One of the claims by loyal Apple fans is that the Apple desktop operating system is more secure than Microsoft Windows because they are affected by markedly less malware. This has more to do with the fact that virus-writers would rather spend their time creating malware for an OS that is much more widely installed and has many well-known security weaknesses and bugs to exploit, and less to do with any inherent security strengths in OS X.
Which ever side of the fence you fall on, Mac users have recently been falling prey to a new form of ransomware that is delivered via Apple’s Safari web browser. Affected users are displayed the usual threatening messages that purportedly come straight from the FBI, demonstrating “proof” that your Apple computer has been engaged in illegal activity. Users are given the opportunity to pay a “fine” which will supposedly allow them to regain control over their machine and remove the warning messages blocking their screen.
What this means for you:
If you are a Windows user, you’ve probably already seen this form of malware in action. The Apple variant is slightly less annoying than its Windows counterpart, relying heavily on “iFrames” to pop-up the warnings. Savvy Safari users can close these windows to escape the ransomware’s clutches temporarily (something that’s not possible on the Windows side), but should still reset their browser settings (FBI provides instructions here) to clear out any rogue alterations made, and then run a full anti-malware sweep to ensure they didn’t pick up anything else alongside of the ransomware scam.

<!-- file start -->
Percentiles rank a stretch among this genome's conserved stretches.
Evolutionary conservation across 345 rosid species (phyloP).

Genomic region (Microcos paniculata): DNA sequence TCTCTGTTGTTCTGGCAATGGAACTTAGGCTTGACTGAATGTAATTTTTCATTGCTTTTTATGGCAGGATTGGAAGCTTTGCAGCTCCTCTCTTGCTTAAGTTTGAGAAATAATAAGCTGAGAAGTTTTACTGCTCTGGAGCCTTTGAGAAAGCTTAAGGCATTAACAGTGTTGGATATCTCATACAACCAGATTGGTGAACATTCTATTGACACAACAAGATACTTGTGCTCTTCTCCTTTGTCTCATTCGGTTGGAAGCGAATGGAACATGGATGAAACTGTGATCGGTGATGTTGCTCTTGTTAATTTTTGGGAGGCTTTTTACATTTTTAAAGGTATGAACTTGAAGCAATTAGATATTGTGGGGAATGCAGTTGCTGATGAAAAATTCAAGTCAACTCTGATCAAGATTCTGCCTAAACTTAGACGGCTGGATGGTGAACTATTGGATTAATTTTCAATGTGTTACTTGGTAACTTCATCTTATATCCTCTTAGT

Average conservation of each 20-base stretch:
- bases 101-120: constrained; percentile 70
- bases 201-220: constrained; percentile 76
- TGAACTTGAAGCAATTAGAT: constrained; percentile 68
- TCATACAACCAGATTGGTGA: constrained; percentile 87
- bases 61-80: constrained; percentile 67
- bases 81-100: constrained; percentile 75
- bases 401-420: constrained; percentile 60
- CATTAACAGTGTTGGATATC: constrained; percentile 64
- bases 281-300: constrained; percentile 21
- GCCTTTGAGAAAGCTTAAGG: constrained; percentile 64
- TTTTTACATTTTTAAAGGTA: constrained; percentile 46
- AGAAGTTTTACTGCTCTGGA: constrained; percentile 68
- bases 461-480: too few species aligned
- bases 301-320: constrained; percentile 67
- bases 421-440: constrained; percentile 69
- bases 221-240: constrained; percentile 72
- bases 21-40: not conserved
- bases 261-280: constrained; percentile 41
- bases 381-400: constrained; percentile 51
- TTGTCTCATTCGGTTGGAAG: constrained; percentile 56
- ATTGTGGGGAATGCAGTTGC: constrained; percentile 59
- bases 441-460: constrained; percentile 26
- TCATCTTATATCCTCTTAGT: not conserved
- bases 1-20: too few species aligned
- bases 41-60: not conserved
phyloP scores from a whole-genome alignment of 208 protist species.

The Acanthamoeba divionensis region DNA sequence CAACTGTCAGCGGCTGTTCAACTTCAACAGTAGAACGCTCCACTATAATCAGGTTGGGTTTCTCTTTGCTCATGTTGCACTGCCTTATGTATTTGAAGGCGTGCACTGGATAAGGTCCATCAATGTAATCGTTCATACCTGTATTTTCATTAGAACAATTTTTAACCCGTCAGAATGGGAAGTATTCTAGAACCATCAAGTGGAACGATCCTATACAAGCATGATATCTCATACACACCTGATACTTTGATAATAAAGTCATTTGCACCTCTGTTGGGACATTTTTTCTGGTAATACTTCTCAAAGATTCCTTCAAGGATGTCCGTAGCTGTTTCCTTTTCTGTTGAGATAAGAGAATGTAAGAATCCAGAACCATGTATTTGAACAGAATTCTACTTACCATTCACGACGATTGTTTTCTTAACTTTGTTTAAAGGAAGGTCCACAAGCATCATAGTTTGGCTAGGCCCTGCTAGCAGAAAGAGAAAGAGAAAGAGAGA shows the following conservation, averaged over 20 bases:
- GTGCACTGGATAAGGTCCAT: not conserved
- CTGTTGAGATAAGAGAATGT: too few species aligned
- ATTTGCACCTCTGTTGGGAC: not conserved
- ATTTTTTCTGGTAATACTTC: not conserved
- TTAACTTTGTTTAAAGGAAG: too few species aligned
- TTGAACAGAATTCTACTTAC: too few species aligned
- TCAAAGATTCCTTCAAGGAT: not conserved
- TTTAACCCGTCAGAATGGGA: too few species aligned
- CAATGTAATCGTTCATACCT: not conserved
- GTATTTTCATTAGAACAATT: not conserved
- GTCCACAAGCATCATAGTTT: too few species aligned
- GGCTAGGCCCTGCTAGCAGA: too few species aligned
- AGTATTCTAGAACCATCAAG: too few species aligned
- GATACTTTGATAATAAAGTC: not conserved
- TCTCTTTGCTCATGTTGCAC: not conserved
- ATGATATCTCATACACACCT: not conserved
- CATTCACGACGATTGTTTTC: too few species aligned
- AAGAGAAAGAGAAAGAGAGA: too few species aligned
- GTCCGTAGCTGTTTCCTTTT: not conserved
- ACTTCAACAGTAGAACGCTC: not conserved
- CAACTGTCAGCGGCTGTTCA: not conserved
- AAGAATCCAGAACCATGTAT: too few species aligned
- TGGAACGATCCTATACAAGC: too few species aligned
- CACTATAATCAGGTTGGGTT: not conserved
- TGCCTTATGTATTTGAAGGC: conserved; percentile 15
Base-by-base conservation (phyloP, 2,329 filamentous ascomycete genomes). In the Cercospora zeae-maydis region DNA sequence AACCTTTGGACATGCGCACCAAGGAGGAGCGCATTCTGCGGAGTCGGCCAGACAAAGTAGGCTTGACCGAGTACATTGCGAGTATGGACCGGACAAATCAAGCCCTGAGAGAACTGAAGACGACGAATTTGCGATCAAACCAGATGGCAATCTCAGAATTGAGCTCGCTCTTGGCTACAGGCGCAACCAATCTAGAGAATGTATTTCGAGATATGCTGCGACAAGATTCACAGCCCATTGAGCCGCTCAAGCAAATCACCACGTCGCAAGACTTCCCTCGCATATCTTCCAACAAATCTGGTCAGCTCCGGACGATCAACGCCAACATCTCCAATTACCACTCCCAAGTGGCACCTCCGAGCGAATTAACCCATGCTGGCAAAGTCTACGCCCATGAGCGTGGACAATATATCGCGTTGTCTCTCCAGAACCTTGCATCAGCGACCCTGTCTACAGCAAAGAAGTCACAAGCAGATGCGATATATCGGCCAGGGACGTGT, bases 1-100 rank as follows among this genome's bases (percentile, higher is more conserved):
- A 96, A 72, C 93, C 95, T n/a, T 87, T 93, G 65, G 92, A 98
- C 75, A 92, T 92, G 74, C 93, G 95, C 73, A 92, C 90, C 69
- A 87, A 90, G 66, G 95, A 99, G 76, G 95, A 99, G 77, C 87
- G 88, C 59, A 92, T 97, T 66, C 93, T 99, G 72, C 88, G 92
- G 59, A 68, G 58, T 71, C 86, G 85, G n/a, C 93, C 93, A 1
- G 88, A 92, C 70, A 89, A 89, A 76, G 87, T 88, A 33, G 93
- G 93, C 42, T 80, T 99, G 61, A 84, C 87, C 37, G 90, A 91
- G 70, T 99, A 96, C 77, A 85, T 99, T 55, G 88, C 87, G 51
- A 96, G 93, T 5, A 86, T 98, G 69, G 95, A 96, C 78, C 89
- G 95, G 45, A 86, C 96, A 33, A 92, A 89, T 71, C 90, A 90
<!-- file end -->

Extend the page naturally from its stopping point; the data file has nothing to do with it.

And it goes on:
As always, you should never heed instructions to pay a “fine” levied by some governmental institution via online method. Law enforcement agencies do not operate in that fashion. Regardless of the brouhaha ongoing with the NSA and the Prism surveillance, no government entity is going to handle illegal activity via automated fines, and especially not through dodgy online payment websites. Use your common sense. If you encounter this form of malware and are unable to fix it yourself, shut down your workstation and pick up the phone to call a professional.